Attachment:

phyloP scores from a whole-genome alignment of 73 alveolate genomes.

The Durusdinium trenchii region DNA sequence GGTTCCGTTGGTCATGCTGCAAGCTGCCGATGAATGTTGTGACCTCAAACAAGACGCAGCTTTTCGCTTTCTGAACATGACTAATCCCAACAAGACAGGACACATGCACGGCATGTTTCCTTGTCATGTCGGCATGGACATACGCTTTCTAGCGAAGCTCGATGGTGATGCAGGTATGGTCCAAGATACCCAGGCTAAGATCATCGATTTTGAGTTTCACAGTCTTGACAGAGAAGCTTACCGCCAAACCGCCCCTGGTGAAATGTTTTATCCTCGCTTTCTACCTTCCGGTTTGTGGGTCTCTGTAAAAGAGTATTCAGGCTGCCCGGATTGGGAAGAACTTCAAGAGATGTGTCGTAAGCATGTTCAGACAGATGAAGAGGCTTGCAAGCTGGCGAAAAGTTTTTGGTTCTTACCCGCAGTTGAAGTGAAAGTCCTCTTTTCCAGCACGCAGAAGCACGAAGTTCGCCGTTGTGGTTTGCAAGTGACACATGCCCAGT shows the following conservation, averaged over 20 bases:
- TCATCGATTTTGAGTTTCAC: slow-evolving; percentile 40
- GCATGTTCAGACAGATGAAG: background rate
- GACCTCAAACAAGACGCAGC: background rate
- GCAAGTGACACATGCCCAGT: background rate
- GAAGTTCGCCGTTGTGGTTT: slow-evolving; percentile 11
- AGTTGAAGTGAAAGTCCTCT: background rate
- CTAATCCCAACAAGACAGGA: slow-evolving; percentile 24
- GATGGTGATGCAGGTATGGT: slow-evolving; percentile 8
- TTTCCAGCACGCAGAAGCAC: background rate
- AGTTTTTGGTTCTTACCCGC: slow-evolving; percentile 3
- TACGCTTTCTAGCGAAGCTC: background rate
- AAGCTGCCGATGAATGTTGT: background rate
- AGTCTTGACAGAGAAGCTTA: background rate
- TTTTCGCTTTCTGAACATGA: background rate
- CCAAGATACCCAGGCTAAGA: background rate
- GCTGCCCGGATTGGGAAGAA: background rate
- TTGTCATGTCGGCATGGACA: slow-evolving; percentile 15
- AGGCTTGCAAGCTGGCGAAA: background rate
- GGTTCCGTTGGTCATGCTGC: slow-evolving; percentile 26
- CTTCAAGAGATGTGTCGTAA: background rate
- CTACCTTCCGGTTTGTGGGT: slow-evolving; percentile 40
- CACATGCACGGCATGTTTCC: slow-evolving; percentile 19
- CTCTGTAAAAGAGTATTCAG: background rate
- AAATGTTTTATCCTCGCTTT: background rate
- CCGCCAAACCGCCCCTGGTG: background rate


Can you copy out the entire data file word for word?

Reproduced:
phyloP scores from a whole-genome alignment of 73 alveolate genomes.

The Durusdinium trenchii region DNA sequence GGTTCCGTTGGTCATGCTGCAAGCTGCCGATGAATGTTGTGACCTCAAACAAGACGCAGCTTTTCGCTTTCTGAACATGACTAATCCCAACAAGACAGGACACATGCACGGCATGTTTCCTTGTCATGTCGGCATGGACATACGCTTTCTAGCGAAGCTCGATGGTGATGCAGGTATGGTCCAAGATACCCAGGCTAAGATCATCGATTTTGAGTTTCACAGTCTTGACAGAGAAGCTTACCGCCAAACCGCCCCTGGTGAAATGTTTTATCCTCGCTTTCTACCTTCCGGTTTGTGGGTCTCTGTAAAAGAGTATTCAGGCTGCCCGGATTGGGAAGAACTTCAAGAGATGTGTCGTAAGCATGTTCAGACAGATGAAGAGGCTTGCAAGCTGGCGAAAAGTTTTTGGTTCTTACCCGCAGTTGAAGTGAAAGTCCTCTTTTCCAGCACGCAGAAGCACGAAGTTCGCCGTTGTGGTTTGCAAGTGACACATGCCCAGT shows the following conservation, averaged over 20 bases:
- TCATCGATTTTGAGTTTCAC: slow-evolving; percentile 40
- GCATGTTCAGACAGATGAAG: background rate
- GACCTCAAACAAGACGCAGC: background rate
- GCAAGTGACACATGCCCAGT: background rate
- GAAGTTCGCCGTTGTGGTTT: slow-evolving; percentile 11
- AGTTGAAGTGAAAGTCCTCT: background rate
- CTAATCCCAACAAGACAGGA: slow-evolving; percentile 24
- GATGGTGATGCAGGTATGGT: slow-evolving; percentile 8
- TTTCCAGCACGCAGAAGCAC: background rate
- AGTTTTTGGTTCTTACCCGC: slow-evolving; percentile 3
- TACGCTTTCTAGCGAAGCTC: background rate
- AAGCTGCCGATGAATGTTGT: background rate
- AGTCTTGACAGAGAAGCTTA: background rate
- TTTTCGCTTTCTGAACATGA: background rate
- CCAAGATACCCAGGCTAAGA: background rate
- GCTGCCCGGATTGGGAAGAA: background rate
- TTGTCATGTCGGCATGGACA: slow-evolving; percentile 15
- AGGCTTGCAAGCTGGCGAAA: background rate
- GGTTCCGTTGGTCATGCTGC: slow-evolving; percentile 26
- CTTCAAGAGATGTGTCGTAA: background rate
- CTACCTTCCGGTTTGTGGGT: slow-evolving; percentile 40
- CACATGCACGGCATGTTTCC: slow-evolving; percentile 19
- CTCTGTAAAAGAGTATTCAG: background rate
- AAATGTTTTATCCTCGCTTT: background rate
- CCGCCAAACCGCCCCTGGTG: background rate